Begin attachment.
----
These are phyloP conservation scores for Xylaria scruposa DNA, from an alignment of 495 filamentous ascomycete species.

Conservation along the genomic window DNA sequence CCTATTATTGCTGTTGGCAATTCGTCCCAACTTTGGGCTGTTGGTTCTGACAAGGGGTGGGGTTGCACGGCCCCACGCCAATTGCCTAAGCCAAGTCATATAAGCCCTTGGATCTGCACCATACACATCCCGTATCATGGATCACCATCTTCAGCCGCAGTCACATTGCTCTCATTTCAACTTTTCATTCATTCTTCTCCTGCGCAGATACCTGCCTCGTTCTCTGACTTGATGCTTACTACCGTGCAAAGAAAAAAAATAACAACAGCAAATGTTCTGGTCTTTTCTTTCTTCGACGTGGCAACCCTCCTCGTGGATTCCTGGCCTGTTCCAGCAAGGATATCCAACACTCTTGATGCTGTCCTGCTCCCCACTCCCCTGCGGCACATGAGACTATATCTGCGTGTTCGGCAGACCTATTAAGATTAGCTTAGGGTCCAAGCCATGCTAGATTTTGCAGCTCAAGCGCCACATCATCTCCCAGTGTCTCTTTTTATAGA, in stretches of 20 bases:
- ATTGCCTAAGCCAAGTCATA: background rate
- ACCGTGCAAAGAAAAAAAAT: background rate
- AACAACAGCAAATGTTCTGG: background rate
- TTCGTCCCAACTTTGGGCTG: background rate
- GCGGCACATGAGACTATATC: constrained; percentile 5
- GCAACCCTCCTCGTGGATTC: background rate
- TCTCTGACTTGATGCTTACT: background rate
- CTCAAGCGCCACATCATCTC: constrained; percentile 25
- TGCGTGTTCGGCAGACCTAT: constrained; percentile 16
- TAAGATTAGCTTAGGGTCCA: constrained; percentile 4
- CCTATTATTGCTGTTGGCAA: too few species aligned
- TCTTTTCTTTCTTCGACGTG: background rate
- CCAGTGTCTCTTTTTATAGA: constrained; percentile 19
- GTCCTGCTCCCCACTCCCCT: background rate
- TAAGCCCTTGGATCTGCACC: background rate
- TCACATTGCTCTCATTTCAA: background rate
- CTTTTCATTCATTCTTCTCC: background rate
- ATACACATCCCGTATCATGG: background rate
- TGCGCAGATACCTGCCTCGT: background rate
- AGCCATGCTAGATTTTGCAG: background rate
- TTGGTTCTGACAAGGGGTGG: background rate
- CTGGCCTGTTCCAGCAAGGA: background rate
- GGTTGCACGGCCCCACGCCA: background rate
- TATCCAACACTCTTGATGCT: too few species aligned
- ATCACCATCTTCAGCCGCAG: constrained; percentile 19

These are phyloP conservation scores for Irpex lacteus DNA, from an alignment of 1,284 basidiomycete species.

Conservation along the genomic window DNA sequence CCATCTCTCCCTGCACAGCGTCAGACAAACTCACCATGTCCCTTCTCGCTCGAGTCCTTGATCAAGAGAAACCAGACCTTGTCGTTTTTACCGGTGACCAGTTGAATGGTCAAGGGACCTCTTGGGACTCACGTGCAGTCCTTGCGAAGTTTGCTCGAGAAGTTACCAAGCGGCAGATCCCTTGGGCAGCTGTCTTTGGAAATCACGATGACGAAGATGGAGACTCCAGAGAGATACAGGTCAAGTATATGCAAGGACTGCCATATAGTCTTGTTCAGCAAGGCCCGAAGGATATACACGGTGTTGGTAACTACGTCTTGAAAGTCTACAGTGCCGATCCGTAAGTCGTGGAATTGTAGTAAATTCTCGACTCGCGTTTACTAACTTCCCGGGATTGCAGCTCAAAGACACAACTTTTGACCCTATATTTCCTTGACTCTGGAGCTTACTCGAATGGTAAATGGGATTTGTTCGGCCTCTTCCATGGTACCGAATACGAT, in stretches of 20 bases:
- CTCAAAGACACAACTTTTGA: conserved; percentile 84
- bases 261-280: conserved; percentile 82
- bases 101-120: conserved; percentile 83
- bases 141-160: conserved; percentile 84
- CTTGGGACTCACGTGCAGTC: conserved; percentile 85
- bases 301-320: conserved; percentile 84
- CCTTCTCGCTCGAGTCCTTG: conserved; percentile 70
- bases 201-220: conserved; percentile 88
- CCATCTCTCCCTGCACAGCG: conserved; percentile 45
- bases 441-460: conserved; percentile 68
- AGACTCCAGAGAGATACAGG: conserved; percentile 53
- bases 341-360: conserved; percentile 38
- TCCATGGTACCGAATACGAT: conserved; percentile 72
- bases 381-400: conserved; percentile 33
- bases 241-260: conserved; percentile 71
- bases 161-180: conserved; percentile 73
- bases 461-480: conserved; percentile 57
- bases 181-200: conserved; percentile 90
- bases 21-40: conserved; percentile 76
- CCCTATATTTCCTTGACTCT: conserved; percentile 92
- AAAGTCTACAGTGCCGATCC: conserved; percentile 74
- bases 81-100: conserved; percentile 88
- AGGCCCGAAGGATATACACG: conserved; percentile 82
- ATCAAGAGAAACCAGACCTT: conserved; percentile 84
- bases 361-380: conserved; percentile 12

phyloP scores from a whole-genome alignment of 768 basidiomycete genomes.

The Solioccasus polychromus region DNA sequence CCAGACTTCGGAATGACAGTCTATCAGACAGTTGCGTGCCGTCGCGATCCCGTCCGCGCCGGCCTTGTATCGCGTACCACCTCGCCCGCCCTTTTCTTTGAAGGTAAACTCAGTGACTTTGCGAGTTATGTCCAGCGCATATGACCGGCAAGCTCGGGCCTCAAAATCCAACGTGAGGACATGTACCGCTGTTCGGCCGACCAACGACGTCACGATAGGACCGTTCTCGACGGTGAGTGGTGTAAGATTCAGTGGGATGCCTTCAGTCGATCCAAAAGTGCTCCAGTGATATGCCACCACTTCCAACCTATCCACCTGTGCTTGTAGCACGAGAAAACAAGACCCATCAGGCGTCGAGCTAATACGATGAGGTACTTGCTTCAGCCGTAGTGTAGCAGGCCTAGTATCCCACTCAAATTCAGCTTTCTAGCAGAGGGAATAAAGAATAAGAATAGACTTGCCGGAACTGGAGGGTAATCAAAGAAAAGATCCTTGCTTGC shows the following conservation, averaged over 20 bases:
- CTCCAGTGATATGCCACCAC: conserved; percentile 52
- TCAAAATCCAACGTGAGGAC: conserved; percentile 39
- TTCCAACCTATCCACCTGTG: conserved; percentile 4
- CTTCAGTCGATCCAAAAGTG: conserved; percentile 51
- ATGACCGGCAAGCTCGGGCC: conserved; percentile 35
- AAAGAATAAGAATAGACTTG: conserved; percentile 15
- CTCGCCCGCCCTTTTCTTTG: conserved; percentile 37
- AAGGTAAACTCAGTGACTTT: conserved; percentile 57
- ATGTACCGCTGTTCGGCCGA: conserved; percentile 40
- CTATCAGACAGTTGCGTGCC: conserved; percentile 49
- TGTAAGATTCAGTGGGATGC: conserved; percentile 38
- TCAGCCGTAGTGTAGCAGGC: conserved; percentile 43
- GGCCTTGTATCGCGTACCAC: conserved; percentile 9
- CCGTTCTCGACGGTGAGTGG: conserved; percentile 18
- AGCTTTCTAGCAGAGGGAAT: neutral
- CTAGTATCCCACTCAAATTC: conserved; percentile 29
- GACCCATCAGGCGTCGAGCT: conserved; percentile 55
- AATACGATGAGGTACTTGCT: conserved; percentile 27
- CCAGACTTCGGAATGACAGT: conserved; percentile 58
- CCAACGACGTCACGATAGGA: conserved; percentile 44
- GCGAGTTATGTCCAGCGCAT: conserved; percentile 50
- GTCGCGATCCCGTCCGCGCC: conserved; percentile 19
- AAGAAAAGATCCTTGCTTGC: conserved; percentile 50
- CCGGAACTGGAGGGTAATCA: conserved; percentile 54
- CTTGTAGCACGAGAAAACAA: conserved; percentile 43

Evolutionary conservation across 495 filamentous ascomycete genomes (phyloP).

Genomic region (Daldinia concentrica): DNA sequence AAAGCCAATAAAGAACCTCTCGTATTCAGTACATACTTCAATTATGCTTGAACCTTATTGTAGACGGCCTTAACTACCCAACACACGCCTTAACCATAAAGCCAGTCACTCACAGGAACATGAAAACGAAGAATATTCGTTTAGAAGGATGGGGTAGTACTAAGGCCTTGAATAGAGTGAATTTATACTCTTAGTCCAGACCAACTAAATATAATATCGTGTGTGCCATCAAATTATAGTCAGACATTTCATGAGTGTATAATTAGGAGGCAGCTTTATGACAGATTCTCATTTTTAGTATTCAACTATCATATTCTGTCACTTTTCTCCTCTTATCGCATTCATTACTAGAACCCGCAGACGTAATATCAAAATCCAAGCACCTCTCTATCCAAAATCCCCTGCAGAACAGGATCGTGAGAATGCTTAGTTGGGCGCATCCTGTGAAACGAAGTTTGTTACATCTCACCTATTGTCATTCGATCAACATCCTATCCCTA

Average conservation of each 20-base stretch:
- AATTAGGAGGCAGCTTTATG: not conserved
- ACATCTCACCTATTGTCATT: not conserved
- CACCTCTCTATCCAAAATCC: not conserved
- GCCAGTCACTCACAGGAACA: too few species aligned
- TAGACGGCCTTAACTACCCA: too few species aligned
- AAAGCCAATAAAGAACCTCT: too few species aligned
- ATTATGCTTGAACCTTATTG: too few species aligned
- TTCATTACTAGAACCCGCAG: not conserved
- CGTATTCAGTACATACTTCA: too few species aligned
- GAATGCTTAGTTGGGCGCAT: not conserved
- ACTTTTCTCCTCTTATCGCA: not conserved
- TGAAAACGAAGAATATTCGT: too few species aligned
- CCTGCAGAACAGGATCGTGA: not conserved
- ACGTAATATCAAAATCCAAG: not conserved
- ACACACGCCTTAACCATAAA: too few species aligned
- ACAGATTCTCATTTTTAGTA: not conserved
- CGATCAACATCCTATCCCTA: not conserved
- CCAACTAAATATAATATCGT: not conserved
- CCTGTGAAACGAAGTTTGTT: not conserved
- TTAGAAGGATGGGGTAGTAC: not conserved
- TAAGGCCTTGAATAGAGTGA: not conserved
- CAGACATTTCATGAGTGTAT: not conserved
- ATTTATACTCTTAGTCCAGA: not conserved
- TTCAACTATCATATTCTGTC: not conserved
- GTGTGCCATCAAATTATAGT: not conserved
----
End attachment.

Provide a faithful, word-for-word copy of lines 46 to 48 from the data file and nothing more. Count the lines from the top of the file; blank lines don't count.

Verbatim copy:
- bases 461-480: conserved; percentile 57
- bases 181-200: conserved; percentile 90
- bases 21-40: conserved; percentile 76